Poslední úprava: Mgr. Martin Laryš, Ph.D. (04.01.2022)
Poslední úprava: Mgr. Martin Laryš, Ph.D. (25.08.2023)
David Erkomaishvili's Personal Meeting Room: https://teams.microsoft.com/l/meetup-join/19%3ameeting_MDM3NzZhZjYtNjc4Ny00OTUzLWFmODYtYWY0Y2I5MDIwYjdh%40thread.v2/0?context=%7b%22Tid%22%3a%2273844aaf-f10c-4dee-aaaf-5eeb27962a5d%22%2c%22Oid%22%3a%22c4d110d9-aacd-4da5-bd09-3ec6352bd625%22%7d
Poslední úprava: Mgr. Martin Laryš, Ph.D. (25.08.2023)
Russian and Post-Soviet Security (JPM711)
Martin Laryš (firstname.lastname@example.org)
David Erkomaishvili (email@example.com)
This course aims to give the students conceptually informed and empirically-driven insight of key security issues facing Russia and post-Soviet region. The course discusses main priorities of the Russian security and economic policy in the region. With a focus on political violence as the common denominator of most of the security issues, the course is also focused on jihadist violence, secessionist conflicts and “hybrid” war. The course offers a balanced insight into the key regional security issues, that is not confined to the empirical complexity of the case studies, but allows students to analyse these phenomena with respect to the general literature.
Aims of the course
After completing the course, students shall be able to understand the concepts of Jihadist terrorism, ethnic separatism, and interstate war and apply them in the context of Russia and Eurasia. In addition to learning basic facts on the topic of the course, this rather seminar-style course is intended to contribute to developing methodological and analytical skills among the students. Students are strongly encouraged to attend all the classes; attendance, key to a successful complement of the course, is not a formal requirement, though.
Structure of the course:
Week 1: Introduction to the course (ML + DE), 5 October
Week 2: Russian Security Policy in the post-Soviet Region: Fight against the “Colour Revolutions” (DE), 12 October
In a more general perspective this seminar will evaluate how Russia distinguishes between friends and enemies in the post-Soviet region. This session will focus on the Russia’s fear of “colour revolutions” (Georgia, Ukraine), and the reasons behind this fear.
King, Charles. “The Five-Day War: Managing Moscow after the Georgia Crisis.” Foreign Affairs 87 (2008), 2-11 (10 pages).
Way, L. A. The limits of autocracy promotion: The case of Russia in the “near abroad.” European Journal of Political Research, 54(4), (2015), 691–706 (16 pages).
Hedenskog Jakob, Gudrun Persson and Carolina Vendil Pallin. “Russian Security Policy, In.: Persson Gudrun (ed.) Russian Military Capability in Ten-Year Perspective – 2016”, Swedish Defence Research Agency (FOI), (2016) 97-133 (36 pages).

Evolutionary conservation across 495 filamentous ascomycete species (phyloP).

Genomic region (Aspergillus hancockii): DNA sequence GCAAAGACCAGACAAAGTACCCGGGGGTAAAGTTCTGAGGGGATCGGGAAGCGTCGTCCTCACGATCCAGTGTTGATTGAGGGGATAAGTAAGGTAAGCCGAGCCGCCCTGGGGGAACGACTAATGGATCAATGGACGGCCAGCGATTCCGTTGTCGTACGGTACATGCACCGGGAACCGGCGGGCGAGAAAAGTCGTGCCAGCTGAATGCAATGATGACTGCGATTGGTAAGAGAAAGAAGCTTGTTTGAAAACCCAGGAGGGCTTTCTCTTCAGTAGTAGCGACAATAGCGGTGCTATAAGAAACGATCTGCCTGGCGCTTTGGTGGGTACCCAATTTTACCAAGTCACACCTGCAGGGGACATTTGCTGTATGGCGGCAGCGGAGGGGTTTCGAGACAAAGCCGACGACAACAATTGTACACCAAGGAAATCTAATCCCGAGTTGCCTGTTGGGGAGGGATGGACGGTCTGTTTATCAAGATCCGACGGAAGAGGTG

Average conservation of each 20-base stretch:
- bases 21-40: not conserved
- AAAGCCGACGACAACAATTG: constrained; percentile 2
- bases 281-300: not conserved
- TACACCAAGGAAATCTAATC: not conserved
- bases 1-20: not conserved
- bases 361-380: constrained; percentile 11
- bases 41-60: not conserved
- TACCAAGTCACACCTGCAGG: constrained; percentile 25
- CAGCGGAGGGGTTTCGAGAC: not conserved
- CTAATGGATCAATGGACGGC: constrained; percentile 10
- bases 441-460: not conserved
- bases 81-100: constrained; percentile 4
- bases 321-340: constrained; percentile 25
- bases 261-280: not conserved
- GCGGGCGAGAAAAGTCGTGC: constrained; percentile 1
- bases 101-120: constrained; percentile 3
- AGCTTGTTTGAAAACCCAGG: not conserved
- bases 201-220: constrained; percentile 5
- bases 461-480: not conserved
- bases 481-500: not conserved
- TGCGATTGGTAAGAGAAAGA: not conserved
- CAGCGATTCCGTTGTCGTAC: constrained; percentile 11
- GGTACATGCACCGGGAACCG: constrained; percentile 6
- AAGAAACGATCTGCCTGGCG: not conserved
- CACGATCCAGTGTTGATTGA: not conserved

95 pages in total
1A: Not in our backyard: How Russia tries to prevent color revolutions in post-Soviet region?
1B: Why international opinion (doesn’t) matter: Understanding global attitudes to the Russian-Georgian August War
Week 3: Russian Foreign Policy: Autocracy Promotion and Democracy Subversion (DE), 19 October
This session will focus on Russian support of the authoritarian regimes in the world as a “conservative super-power” and subversive tactics in the West (disinformation campaigns, support of the anti-democratic parties and movements).
Issaev Leonid and Alisa Shishkina. “Russia in the Middle East: In Search of Its Place,” In.: Muhlberger Wolfgang and Toni Alaranta, Political Narratives in the Middle East and North Africa, Springer, (2020) 95-115 (20 pages).
Matusevich Maxim. “Russia in Africa: A Search for Continuity in a Post-Cold War Era,” Insight Turkey (2019), (15 pages).
86 pages in total
2A: Tell me who your friends are: Russian support of the authoritarian regimes in the Middle East and Latin America (choose and present one case).
2B: Empire of Fakes: Disseminating disinformation and conspiracy theories as the Russian subversive tactics in West.
Week 4: Russian Economic Statecraft in the Post-Soviet Region: Trade Wars with Ukraine and Moldova (ML), 26 October
Russian trade wars in the post-Soviet space will be discussed in this seminar jointly with other topics such as use of economic pressures and incentives; economic integration as one of the forces of Russian foreign policy in post-Soviet space (case of Eurasian Economic Union), and Russian energy policy as a tool for political influence.
Nygren, B. “Russian Resource Policies towards the CIS Countries,” In.: Freire, M. R. – Kanet, R. (eds): Russia and its Near Neighbors, Palgrave Macmillan, (2012) 223-245 (22 pages).
Roberts, Sean P. and Arkady Moshes, “The Eurasian Economic Union: a case of reproductive integration?” Post-Soviet Affairs (2016) (24 pages).
Newnham Randall, “Oil, carrots, and sticks: Russia’s energy resources as a foreign policy tool,” Journal of Eurasian Studies (2011) (10 pages).
74 pages in total.
3A: Russian Trade Wars with Moldova and Georgia
3B: Energy policy as the political weapon: The Case of Ukraine
Week 5: Secessionist conflicts in the post-Soviet Region: Case of South Caucasus (DE), 2 November
This seminar will be dealing with the definitions of ethnic separatism, causes of ethnic separatism, security challenges of unrecognized separatist republics in the post-Soviet space (Nagorno-Karabakh, South Ossetia, Abkhazia), and the role of Russia in these conflicts.
106 pages in total
4A: Secessionist conflicts in the South Caucasus: A comparative analysis of their causes
4B: Russia, Turkey, and Iran: On the external factors of the South Caucasian ethnic wars
Week 6: Consequences of the Secessionist Conflicts in the post-Soviet Region: Para-states under the Russian patronage (DE), 9 November